And honestly, sometimes all that knowledge does make me hate food.

From the purchasing (decisions) to the planning to the hours I spend in the kitchen preparing and then cleaning up, there are definitely times I hate food and hate eating, and I really hate that I can’t just get out of it for a while. We can’t just stop eating.

Real food is a lot of work, from the sourcing of direct-from-farm products to the vegetable cutting, from the preserving of local bounty to the simple fact that making everything from scratch has to take longer than opening a package, no matter how efficient you are.

Most days it’s just a part of our lives. If I don’t stand back to assess the fact that the rest of my neighborhood is not spending an hour preparing dinner (or more), I don’t worry about it. It’s what we do.

Some days I’m quite simply proud of what we’re doing. I count my blessings that I can be a stay-at-home mom (or more accurately, a work-at-home mom) with time to create from-scratch cooking on a daily basis. I look at our balanced, hot lunches and think about the positive food habits my kids are forming. I watch other kids eat practically nothing while mine gobble up veggies and dip and all sorts of healthy fare, and I make a silent act of praise and thanksgiving.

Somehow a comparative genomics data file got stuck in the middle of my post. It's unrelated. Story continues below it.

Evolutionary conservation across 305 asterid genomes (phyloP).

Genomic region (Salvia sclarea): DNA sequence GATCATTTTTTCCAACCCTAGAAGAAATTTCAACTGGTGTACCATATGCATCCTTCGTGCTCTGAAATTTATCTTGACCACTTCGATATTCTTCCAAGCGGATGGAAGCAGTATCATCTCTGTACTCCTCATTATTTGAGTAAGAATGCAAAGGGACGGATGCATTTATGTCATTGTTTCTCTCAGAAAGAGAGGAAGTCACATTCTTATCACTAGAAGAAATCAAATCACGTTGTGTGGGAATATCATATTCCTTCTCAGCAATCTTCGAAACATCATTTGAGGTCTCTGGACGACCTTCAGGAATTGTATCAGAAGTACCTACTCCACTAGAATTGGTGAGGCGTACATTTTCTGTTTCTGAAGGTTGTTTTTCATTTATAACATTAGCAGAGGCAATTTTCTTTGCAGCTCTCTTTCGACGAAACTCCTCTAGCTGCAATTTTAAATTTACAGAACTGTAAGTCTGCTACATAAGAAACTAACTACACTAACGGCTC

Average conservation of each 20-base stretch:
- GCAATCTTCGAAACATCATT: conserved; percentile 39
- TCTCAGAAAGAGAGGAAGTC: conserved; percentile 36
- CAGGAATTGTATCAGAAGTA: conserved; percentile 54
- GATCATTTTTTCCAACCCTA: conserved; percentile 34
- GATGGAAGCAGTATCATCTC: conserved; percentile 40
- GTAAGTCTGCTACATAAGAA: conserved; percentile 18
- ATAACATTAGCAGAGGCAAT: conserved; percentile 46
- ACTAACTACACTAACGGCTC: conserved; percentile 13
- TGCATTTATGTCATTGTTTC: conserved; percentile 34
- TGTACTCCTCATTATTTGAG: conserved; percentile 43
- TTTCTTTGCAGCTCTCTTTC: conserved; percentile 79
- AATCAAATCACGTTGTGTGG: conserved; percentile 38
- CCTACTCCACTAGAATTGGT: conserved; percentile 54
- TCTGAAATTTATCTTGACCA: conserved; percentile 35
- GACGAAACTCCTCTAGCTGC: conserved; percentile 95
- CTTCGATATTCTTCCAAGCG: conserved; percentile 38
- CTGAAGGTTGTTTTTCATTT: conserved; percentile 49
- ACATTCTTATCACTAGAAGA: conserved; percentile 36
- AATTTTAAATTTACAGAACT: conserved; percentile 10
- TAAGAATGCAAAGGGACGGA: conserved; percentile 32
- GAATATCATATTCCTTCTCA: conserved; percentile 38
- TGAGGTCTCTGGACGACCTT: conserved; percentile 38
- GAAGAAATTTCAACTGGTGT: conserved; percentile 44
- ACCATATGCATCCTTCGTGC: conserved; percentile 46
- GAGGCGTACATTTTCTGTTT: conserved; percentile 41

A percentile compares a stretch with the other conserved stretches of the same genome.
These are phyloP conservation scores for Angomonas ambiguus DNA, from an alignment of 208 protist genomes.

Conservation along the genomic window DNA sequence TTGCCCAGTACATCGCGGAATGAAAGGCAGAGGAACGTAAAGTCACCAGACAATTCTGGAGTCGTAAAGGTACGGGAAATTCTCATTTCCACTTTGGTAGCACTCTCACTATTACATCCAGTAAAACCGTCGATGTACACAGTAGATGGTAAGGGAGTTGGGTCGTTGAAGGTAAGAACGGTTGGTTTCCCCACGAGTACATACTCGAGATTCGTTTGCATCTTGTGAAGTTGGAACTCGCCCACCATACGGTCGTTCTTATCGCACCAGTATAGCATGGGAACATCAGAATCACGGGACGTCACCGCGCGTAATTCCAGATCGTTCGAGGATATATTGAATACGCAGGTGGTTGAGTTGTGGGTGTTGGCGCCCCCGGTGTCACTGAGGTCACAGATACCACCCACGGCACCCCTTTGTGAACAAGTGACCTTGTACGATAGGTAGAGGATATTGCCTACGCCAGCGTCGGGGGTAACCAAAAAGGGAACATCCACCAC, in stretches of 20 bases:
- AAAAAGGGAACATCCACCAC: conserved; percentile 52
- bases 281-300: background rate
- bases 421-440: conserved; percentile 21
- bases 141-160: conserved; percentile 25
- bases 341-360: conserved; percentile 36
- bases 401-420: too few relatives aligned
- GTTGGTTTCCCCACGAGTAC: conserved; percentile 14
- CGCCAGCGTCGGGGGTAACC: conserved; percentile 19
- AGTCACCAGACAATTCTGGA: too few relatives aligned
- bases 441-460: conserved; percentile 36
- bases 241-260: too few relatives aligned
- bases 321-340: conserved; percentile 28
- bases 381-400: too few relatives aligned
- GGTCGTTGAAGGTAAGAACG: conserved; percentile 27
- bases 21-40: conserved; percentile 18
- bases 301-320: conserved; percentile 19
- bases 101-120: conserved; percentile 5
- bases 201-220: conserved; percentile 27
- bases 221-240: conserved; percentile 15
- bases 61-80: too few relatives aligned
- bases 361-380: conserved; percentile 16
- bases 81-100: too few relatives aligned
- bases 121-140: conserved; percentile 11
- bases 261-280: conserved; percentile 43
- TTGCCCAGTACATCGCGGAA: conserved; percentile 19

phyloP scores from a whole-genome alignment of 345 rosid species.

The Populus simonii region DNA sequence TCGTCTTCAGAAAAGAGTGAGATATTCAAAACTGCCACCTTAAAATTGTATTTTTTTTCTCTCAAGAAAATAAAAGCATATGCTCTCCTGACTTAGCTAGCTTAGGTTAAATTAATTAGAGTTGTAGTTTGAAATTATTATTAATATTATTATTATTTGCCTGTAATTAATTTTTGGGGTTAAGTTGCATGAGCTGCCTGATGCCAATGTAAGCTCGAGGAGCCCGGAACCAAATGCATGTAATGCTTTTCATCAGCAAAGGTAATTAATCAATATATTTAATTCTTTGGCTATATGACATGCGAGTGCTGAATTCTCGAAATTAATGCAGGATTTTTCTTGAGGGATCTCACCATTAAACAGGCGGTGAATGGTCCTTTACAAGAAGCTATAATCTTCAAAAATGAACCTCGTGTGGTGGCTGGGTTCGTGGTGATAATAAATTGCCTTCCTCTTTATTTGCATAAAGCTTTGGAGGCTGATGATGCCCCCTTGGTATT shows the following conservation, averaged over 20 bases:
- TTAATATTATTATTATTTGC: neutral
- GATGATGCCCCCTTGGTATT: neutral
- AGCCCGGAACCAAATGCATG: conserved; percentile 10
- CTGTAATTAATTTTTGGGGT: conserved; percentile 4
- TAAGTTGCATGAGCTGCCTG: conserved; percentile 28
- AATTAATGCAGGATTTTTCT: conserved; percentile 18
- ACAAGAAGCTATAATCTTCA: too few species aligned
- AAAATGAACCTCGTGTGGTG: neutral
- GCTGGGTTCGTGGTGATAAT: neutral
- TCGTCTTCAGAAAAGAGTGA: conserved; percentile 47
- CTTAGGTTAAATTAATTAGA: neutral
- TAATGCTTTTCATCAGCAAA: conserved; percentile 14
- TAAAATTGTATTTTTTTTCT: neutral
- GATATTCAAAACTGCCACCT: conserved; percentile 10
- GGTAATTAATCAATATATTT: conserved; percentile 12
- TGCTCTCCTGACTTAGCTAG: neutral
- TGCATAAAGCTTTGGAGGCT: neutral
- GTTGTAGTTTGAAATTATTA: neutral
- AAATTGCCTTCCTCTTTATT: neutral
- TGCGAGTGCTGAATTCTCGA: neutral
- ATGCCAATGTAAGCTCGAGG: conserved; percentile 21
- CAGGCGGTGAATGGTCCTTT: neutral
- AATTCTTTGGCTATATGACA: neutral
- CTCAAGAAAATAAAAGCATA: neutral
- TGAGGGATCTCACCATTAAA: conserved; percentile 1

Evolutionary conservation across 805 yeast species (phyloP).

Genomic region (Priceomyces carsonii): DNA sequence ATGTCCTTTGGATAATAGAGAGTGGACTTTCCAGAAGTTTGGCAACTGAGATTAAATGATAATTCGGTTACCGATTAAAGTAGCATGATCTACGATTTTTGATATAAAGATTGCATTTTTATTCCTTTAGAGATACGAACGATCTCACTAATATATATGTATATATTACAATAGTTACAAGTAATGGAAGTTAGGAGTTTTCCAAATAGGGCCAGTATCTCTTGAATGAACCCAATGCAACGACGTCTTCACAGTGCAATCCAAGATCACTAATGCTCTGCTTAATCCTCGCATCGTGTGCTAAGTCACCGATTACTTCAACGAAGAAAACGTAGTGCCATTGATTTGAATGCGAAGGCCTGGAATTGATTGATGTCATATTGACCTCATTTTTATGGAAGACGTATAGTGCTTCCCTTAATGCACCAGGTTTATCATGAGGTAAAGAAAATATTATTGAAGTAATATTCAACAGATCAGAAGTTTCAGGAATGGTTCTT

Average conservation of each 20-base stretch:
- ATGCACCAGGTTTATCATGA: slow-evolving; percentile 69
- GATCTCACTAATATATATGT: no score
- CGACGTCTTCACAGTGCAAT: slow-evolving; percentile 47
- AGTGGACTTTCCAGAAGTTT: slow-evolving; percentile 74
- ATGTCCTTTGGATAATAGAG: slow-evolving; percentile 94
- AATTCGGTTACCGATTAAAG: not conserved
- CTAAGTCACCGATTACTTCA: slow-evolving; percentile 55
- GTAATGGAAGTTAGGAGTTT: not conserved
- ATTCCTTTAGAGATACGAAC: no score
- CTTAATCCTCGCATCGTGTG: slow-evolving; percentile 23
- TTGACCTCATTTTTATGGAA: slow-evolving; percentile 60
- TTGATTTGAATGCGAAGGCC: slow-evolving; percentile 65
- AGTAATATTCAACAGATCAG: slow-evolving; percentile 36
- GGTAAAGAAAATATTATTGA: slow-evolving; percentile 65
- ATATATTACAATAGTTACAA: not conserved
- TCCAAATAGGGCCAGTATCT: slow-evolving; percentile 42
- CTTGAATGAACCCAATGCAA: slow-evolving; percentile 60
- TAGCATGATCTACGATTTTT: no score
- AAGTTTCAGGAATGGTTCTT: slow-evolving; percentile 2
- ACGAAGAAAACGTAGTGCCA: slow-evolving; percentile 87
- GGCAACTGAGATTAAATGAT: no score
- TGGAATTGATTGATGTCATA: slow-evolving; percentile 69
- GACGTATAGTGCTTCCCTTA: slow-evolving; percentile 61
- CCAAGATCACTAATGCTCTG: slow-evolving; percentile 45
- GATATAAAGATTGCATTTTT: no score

And sometimes I look around in  horror at what families around me are letting their kids consume (McDonald’s and concession stand fare at baseball games, for example), and I’m so glad we’ve chosen the nutritional path that we have.

There is the occasional day where I’m just out of steam: I’m behind on everything and really don’t feel like spending one more minute in the kitchen. The Kitchen Stewardship household does resort to eating out from time to time, and last Friday was one of our rare spur-of-the-moment trips.